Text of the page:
Senator Ken Maddy
E.P. Taylor Day
Autumn Miss Stakes
In the United States, horse racing was introduced by European settlers as far back as 1665. However, it wasn't until the American Stud Book began in 1868 that thoroughbred racing began. Shortly after in 1894, the American Jockey Club formed, elevating American horse racing to international regulatory standards.
The formation of the Triple Crown saw American horse racing catapulted to an elite level across the world. The Belmont Stakes, begun in 1867, was the first American thoroughbred race that would form the future Triple Crown. Next, the Preakness Stakes, formed in 1873, constituted the second race of the Triple Crown, while the highly renowned Kentucky Derby followed two years later in 1875. Together, these three thoroughbred races constitute the Triple Crown of Thoroughbred Racing, known simply as the Triple Crown, a title is offered to a horse that wins all three races in a single year at age three.
That doesn't mean other American races aren't worthwhile. Smaller tracks like Will Rogers Downs, located on the Cherokee Nation in Oklahoma, attracts punters during its thoroughbred season, which runs from March until May every year. Sure, it's no Kentucky Derby, and a thoroughbred Triple Crown winner like Justify hasn't taken to the track, but other horses like Tiago's Song and Phat and Fast have strong odds at Will Rogers Downs and have fans excited for this upcoming season.
Ranging from Will Rogers Downs to the Pegasus World Cup, which was the world's wealthiest horse race in 2017 and 2018, horse races in the United States continue to bring people together. However, no thoroughbreds tend to hold the American public captive quite like Triple Crown stars. Secretariat, Triple Crown recipient in 1973, remains a legend, while American Pharaoh and Justify, recipients in 2015 and 2018 respectively, have also garnered particular attention.
In 1973, at age three, Secretariat was ready to make a run for the Triple Crown. However, winning the Triple Crown wasn't the only impressive act of the thoroughbred's third year. Secretariat didn't just win at the Preakness Stakes, Belmont Stakes, and Kentucky Derby—he set records for all three races. His time for the Kentucky Derby's 1 1/4 miles remains the track's record, and same goes for the Belmont Stakes' 1 1/2 mile race.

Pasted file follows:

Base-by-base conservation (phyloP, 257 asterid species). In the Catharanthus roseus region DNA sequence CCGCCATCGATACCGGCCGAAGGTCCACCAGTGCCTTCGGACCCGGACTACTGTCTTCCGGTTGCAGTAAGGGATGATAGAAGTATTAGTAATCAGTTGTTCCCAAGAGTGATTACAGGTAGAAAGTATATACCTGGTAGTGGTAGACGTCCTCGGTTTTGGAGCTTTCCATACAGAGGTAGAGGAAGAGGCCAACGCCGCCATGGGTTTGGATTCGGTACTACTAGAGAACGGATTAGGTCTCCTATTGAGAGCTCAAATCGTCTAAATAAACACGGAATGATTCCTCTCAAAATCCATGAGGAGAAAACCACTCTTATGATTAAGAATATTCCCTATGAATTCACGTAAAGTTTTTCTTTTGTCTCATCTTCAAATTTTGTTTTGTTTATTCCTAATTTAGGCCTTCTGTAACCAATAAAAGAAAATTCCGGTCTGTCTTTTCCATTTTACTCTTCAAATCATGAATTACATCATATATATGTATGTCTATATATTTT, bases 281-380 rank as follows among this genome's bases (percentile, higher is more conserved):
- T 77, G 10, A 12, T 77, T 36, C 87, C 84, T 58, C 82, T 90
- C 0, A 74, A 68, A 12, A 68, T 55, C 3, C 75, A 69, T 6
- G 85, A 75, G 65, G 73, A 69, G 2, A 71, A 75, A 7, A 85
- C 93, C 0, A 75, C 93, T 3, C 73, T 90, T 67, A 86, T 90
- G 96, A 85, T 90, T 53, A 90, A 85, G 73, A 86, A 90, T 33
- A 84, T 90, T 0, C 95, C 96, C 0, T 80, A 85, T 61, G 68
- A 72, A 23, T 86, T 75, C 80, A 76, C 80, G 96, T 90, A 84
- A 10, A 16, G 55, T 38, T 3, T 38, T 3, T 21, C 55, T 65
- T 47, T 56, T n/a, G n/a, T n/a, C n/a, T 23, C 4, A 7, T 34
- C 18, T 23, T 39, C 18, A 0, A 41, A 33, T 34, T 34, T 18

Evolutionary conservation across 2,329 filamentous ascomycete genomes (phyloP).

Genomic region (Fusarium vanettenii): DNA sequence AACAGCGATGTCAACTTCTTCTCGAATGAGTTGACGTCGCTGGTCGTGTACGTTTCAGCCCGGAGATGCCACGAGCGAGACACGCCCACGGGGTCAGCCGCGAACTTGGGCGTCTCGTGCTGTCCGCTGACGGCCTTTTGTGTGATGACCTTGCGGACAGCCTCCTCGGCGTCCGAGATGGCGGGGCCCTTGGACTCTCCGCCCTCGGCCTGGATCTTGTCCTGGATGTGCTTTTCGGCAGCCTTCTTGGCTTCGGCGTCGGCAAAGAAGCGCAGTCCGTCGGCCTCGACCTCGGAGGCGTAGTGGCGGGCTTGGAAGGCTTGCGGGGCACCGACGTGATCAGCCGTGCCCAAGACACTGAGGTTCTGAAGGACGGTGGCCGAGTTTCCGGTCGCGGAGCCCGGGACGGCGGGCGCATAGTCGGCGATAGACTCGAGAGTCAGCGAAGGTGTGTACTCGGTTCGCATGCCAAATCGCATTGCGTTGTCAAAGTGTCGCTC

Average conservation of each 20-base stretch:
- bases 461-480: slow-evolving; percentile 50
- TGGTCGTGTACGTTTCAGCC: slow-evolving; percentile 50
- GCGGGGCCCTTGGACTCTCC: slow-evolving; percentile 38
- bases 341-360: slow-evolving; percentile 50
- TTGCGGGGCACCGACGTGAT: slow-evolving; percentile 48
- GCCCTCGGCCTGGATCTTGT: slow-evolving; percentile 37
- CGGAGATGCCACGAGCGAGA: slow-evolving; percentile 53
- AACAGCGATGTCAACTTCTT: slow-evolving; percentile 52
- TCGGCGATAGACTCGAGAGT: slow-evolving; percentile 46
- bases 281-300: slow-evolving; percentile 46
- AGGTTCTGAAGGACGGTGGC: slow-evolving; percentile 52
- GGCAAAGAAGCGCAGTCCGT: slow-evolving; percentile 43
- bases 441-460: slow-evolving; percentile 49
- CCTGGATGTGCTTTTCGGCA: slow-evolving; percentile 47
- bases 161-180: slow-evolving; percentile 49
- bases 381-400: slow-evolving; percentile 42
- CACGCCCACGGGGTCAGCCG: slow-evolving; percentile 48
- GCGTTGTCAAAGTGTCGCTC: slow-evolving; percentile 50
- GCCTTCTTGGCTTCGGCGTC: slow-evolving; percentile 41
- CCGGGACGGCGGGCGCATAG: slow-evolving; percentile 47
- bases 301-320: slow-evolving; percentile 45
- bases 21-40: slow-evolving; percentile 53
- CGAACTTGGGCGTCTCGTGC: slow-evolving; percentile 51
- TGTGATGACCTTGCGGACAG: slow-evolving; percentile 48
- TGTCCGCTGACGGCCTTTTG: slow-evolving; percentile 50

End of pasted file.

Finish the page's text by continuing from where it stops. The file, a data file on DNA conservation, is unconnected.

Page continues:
However, these weren't the only records set by this chestnut brown thoroughbred. Secretariat won a total of nine stakes and lost only three during his 1973 run, and these feats earned him a second Horse of the Year award. Following his retirement in 1974, Secretariat's awe-inspiring legacy continues today through his descendants, many of whom went on to become notable racehorses just like him.
In 2015, American Pharaoh became the 12th Triple Crown recipient and ended this drought, though some also consider American Pharaoh to be the first recipient of the Grand Slam of Thoroughbred Racing. The Grand Slam of Thoroughbred Racing is an informal title that refers to a horse who wins not only the Triple Crown races, but also the Breeders' Cup Classic, another major race that takes place annually in the US. (Though some sources site the Travers Stakes as the fourth race required to win a Grand Slam.)
Like Secretariat, American Pharaoh had a prodigious start as a two-year-old when his career began. Though he placed fifth in his first race, American Pharaoh went on to win two other races by leads that were strong enough to win the American Champion Two-Year-Old Male Horse in 2014. Like Secretariat, American Pharaoh was retired after his breakout, unforgettable 2015 year.
Unlike every other Triple Crown recipient, Justify didn't enter the public eye as a two-year-old. Instead, he raced for the first time in February of the same year he took the Triple Crown. Despite the fact that Justify broke slowly at the start of the Santa Anita Derby, he was able to clinch the win to advance to the Kentucky Derby. And not only did he advance to the Kentucky Derby, but he was ranked as one of the favorites for the race despite having never competed in a stakes race before Santa Anita.
Unfortunately, in 2019, urine analysis revealed that Justify had five times the legal amount of scopolamine in his system for this race, which is considered a performance-enhancing drug. This would have meant that Justify's advancement from the Santa Anita Derby to the Kentucky Derby would have been illegitimate, as would the thoroughbred's right to the Triple Crown.
However, after investigation by the California Horse Racing Board, it was concluded that the high levels could have been from the horse consuming jimson weed. Horses stabled with Justify at the time also showed high levels of scopolamine, indicating it was likely to be an accidental ingestion.
Later, allegations that another jockey may have colluded with Justify's trainer, Bob Baffert, to help the horse win by driving other horses away from Justify during the race which gave him more space to pull ahead. However, these allegations remained speculation from competitors and were never formalized.
Justify's career was cut short by an injury that required him to be retired on July 25, 2018. Unfortunately, this injury barred him from competing for a Grand Slam by winning the Travers Stakes, though he is still remembered and celebrated as an unexpected breakout champion of the 21st century.
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